Luke descends with poise and utmost care
(Thanks Clair Reed for this pic xx)

  The Squeaky Conscience  

Cleaning is a boaters mantra, clean boat, clean conscience. Or something like that.
You're going to need some stretchy clothes. Avoid spicy food several hours prior to attempting this.
Find a confined space that needs cleaning or maintenance. Now climb into the space and take a look around you. Check that both elbows are never more than 15cm from either knee. Check that the working height is never more than a third of your actual height when standing.
Hold this posture for at least one hour. Fetch more cleaning fluids and repeat the procedure for at least three more hours.

sometimes there's no space for legs, especially if they go all the way up to your arse. 

The head sized cupboard presents its own challenges. 

To level this up: try climbing into the lazarette and attempt to do anything other than breath.
If you can achieve this, then you are already well on the way to a top level of being able to bend it like a boater.

It all looks very easy from here. It's not. Props to Luke for this highly skilled move. 

Cleaning the diesel tank
this is a five chuck manoeuvre.

   Mast Monkey  

There's an art to climbing masts. it usually involves being pretty fit and/or lightweight.
If you're not fit or lightweight, then you might delegate this task.
If you're not exactly either, but you still want or need to attempt this, then find yourself a good spotter. Safety first and all that.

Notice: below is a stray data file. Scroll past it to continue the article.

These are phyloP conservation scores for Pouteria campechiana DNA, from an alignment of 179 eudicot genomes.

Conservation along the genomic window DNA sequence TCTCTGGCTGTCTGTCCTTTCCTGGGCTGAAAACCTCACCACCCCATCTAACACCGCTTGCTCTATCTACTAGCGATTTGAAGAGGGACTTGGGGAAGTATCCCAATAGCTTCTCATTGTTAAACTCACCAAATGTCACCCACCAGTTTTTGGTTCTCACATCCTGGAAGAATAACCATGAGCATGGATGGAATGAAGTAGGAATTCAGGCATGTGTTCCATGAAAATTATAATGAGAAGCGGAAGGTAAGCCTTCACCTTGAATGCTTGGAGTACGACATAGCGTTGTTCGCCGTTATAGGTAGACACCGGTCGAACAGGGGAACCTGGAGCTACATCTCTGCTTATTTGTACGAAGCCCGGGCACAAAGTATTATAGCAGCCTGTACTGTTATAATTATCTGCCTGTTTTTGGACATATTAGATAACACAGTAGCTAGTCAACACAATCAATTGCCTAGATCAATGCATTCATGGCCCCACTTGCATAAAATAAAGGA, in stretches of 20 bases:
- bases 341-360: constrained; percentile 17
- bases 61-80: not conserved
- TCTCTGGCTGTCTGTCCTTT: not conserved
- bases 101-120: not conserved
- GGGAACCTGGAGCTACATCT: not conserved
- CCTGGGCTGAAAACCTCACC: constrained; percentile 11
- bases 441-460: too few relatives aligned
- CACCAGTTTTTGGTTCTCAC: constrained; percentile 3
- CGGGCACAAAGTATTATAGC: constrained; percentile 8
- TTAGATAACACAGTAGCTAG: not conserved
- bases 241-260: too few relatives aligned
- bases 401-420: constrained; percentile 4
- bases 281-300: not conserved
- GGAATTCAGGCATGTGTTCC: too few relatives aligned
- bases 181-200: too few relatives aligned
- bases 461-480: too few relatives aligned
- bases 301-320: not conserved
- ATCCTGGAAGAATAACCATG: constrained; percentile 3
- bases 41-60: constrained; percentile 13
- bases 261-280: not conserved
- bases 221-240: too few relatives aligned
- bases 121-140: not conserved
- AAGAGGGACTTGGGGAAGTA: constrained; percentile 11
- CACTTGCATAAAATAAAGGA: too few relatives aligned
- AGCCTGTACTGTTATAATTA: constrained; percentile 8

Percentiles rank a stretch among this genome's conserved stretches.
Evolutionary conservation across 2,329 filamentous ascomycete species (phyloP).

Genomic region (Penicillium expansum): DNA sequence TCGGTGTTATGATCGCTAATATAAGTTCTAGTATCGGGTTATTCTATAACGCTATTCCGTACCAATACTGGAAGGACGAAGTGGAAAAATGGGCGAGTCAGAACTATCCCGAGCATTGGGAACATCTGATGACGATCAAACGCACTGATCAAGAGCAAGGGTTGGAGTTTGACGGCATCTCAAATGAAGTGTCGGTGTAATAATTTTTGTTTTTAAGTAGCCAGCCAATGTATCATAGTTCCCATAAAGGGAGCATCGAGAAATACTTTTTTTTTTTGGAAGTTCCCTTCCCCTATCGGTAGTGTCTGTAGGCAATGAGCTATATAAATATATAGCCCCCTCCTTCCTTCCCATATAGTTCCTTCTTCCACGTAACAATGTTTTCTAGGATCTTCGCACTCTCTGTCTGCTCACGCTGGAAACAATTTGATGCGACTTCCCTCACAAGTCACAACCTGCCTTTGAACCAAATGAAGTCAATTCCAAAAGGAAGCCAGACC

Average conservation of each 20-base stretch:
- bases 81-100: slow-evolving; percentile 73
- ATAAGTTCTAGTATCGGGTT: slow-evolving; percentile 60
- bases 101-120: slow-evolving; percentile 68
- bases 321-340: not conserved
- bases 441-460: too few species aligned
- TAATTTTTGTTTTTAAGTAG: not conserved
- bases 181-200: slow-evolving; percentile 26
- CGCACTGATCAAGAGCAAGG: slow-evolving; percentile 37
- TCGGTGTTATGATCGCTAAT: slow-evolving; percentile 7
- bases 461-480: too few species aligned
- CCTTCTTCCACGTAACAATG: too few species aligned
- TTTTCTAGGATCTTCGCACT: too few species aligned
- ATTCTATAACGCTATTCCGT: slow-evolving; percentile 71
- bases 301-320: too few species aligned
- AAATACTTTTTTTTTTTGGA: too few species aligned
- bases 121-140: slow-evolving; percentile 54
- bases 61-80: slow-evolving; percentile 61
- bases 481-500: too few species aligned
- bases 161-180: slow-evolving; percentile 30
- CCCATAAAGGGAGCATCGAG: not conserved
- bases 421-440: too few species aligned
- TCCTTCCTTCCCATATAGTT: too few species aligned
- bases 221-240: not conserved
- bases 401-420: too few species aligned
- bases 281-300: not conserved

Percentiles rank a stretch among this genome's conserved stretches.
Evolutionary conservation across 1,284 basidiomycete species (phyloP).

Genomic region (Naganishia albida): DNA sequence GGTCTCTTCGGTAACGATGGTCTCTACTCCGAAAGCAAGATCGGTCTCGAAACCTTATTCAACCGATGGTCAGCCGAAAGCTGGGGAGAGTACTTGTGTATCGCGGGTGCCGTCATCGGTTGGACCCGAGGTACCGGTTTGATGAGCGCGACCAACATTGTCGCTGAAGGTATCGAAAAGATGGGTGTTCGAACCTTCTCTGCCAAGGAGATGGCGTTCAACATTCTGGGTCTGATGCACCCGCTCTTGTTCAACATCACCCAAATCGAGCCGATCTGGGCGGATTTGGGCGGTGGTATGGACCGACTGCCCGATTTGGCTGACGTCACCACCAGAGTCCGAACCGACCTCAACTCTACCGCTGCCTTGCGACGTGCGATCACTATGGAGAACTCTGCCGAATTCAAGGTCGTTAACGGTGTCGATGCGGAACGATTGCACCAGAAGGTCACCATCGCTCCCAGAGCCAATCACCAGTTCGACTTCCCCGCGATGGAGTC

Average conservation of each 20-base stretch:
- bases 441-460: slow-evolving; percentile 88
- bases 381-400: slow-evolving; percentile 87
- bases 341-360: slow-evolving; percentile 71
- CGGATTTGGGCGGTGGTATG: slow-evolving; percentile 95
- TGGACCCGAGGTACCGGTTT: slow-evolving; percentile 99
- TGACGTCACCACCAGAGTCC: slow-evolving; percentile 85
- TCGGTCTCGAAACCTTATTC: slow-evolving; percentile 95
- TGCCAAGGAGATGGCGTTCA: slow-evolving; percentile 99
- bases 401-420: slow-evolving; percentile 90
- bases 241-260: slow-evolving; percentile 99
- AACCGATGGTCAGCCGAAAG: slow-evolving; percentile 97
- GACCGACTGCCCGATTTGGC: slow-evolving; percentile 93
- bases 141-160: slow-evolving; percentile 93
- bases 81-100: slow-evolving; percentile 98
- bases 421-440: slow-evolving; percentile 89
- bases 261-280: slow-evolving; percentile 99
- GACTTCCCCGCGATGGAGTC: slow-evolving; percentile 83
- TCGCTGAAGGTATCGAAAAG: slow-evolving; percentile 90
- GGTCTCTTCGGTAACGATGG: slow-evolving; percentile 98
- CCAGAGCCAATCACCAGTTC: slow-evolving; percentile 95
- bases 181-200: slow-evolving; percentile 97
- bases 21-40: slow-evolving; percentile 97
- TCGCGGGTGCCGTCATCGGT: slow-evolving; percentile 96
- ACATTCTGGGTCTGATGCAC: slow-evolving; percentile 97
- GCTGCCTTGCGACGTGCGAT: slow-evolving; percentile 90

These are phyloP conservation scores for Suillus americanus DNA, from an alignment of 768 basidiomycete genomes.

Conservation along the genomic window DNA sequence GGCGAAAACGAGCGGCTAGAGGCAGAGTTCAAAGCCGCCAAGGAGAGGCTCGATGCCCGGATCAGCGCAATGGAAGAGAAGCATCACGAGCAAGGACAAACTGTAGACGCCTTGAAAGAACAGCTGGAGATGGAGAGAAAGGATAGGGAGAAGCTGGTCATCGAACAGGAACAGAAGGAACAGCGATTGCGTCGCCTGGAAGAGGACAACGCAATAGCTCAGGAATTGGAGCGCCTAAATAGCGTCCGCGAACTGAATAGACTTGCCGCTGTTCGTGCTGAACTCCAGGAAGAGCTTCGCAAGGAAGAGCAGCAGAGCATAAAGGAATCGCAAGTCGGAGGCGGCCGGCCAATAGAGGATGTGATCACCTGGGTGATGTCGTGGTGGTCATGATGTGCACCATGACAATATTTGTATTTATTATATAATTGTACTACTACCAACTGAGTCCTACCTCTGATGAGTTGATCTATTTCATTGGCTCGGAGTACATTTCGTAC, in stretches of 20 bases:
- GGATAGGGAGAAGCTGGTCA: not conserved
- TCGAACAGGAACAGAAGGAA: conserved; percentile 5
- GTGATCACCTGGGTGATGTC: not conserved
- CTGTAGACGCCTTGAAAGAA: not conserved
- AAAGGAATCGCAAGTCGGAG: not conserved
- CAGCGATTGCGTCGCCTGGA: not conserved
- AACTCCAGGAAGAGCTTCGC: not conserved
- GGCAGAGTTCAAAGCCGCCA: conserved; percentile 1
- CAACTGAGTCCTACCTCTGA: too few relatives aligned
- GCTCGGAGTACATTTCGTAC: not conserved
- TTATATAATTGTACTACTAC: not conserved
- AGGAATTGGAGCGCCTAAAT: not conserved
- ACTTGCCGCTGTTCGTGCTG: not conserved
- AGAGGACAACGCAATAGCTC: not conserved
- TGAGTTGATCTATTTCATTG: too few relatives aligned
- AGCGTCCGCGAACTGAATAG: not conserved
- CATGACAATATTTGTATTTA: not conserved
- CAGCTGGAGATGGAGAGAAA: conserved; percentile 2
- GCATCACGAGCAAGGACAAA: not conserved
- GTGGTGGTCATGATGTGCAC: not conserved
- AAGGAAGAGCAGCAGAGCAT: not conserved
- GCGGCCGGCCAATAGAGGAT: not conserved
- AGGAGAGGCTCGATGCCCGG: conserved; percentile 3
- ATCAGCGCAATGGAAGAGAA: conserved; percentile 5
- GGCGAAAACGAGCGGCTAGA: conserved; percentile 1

The ability to climb or hold your own weight while your spotter winches you, as well as take the required tools with you to somewhere around 15 plus meters above deck, then hold yourself in position by clamping your legs around a wire or mast while you attempt to work on something that mustn't be dropped while you sway two meters one way then two meters back again is a skill that needs to be built up gradually.
You may want to attempt this in a climbing harness for extra monkeyness. But beware, after an hour of dangling, your legs will go completely numb rendering any graceful landing impossible.

just dicking about at the top of the stick, spot the spotter ready to duck under the spray hood.
Here is the talented Gary who has developed the skill to actually walk up the mast stays.
Don't let his slight paunch fool you. He is like a ninja in a polo shirt. 

to level this up: Try doing this at fucken sea. You will probably feel like you want to die quite quickly. That or you'll ralf up your stomach contents at your spotter below. Hopefully they will be hiding under a spray hood.

   The Cabin Diver  

The climb into bed depends on whether the bed is already occupied by either lover or friend. (boaters are sharing types, beds are frequently shared in a non sexual, drunken, "mates who fart and put the duvet over your head" kind of way)